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Natural Hazards and Earth System Sciences An interactive open-access journal of the European Geosciences Union
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Preprints
https://doi.org/10.5194/nhess-2019-311
© Author(s) 2020. This work is distributed under
the Creative Commons Attribution 4.0 License.
https://doi.org/10.5194/nhess-2019-311
© Author(s) 2020. This work is distributed under
the Creative Commons Attribution 4.0 License.

  30 Jan 2020

30 Jan 2020

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A revised version of this preprint is currently under review for the journal NHESS.

Modelling landslide hazard under global change: the case of a Pyrenean valley

Séverine Bernardie1, Rosalie Vandromme1, Yannick Thiery1, Thomas Houet2, Marine Grémont1, Florian Masson1, Gilles Grandjean1, and Isabelle Bouroullec3 Séverine Bernardie et al.
  • 1BRGM, 3 avenue Claude Guillemin 45060 Orléans, France
  • 2LETG-Rennes UMR 6554 CNRS, Place du Recteur Henri Le Moal, 35043 Rennes CEDEX
  • 3BRGM, 31000 Toulouse, France

Abstract. Several studies have shown that global changes have important impacts in mountainous areas, since they affect natural hazards induced by hydro-meteorological events such as landslides.

To estimate the capacity of mountainous valleys to cope with landslide hazard under global change (climate change as well as climate- and human-induced land use change), it is necessary to evaluate the evolution of the different components that define this type of hazard: topography, geology and geotechnics, hydrogeology and land cover. The present study evaluates, through an innovative methodology, the influence of both vegetation cover and climate change on landslide hazard in a Pyrenean valley from the present to 2100.

Once the invariant features of the studied area, such as geology and topography, were set, we first focused on assessing future land use changes through the construction of four prospective socioeconomic scenarios and their projection to 2040 and 2100. These inputs were then used to spatially model land use and land cover (LUCC) information to produce multi-temporal LUCC maps. Then, climate change inputs were used to extract the water saturation of the uppermost layers, according to two greenhouse gas emissions scenarios. The impacts of land use and climate change based on these scenarios were then used to modulate the hydro-mechanical model to compute the factor of safety (FoS) and the hazard levels over the considered area.

The results demonstrate the influence of land use on slope stability through the presence and type of forest. The resulting changes are significant despite being small and dependent on future land use linked to the socioeconomic scenarios. In particular, a reduction in human activity results in an increase in slope stability; in contrast, an increase in anthropic activity leads to an opposite evolution in the region, with some reduction in slope stability.<\p>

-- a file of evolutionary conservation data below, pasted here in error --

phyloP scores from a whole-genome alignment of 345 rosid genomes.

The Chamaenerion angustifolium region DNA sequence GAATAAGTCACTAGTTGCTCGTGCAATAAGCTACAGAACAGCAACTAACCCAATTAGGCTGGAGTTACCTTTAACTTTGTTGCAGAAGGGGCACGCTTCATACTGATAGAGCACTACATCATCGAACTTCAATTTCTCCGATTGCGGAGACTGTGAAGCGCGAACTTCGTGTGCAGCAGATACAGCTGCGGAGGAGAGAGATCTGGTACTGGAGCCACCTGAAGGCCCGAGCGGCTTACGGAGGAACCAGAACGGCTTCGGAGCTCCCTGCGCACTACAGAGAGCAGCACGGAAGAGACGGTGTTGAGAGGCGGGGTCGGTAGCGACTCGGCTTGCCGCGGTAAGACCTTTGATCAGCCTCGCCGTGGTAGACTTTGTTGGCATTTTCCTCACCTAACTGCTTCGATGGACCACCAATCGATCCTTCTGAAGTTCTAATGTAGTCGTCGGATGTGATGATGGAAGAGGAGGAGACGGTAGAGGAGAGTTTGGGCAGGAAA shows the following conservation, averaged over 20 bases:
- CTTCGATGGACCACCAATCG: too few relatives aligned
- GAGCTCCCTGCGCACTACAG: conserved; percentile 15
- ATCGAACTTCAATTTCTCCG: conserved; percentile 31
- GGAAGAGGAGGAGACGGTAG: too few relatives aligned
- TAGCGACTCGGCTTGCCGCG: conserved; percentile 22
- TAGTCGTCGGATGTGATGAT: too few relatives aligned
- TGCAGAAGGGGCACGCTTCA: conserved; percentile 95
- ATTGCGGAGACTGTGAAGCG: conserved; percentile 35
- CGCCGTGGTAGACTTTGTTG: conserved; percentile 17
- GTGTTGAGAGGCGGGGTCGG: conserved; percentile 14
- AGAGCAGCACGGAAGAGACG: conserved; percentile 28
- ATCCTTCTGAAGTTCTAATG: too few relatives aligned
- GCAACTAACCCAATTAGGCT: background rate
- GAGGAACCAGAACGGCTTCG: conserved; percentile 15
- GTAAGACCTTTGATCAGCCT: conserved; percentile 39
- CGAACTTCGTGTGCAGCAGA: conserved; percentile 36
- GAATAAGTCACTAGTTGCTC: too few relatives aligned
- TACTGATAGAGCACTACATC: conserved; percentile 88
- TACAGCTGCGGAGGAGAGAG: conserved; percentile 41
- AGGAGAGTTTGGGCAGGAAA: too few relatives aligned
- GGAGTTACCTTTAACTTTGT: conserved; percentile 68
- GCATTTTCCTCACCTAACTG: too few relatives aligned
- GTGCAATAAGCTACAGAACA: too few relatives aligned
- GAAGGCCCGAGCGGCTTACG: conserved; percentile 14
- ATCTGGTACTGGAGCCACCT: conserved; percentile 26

Climate change may also have a significant impact in some areas because of the increase in the soil water content; the results indicate a reduction in the FoS in a large part of the study area, depending on the landslide typology considered. Therefore, even if future forest growth leads to slope stabilization, the evolution of the groundwater conditions will lead to destabilization. These changes are not uniform over the area and are particularly significant under the most extreme climate scenario, RCP 8.5. Compared to the current period, the size of the area that is prone to deep landslides is higher in the future than the area prone to small landslides (both rotational and translational). On the other hand, the increase rate of areas prone to landslides is higher for the small landslide typology than for the deep landslide typology. Interestingly, the evolution of extreme events is related to the frequency of the highest water filling ratio. The results indicate that the occurrences of landslide hazards in the near future (2021–2050 period, scenario RCP 8.5) and far future (2071–2100 period, scenario RCP 8.5) are expected to increase by factors of 1.5 and 4, respectively.

Séverine Bernardie et al.

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Séverine Bernardie et al.

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Short summary
The present study evaluates the impacts of land use and climate change, based on scenarios, on landslide hazard in a Pyrenean valley from the present to 2100. The results demonstrate the influence of the presence and type of forest on slope stability, despite being small. Climate change may have a significant impact because of the increase of the soil water content, depending on the landslide typology considered.These changes are particularly significant under the most extreme climate scenario.
The present study evaluates the impacts of land use and climate change, based on scenarios, on...
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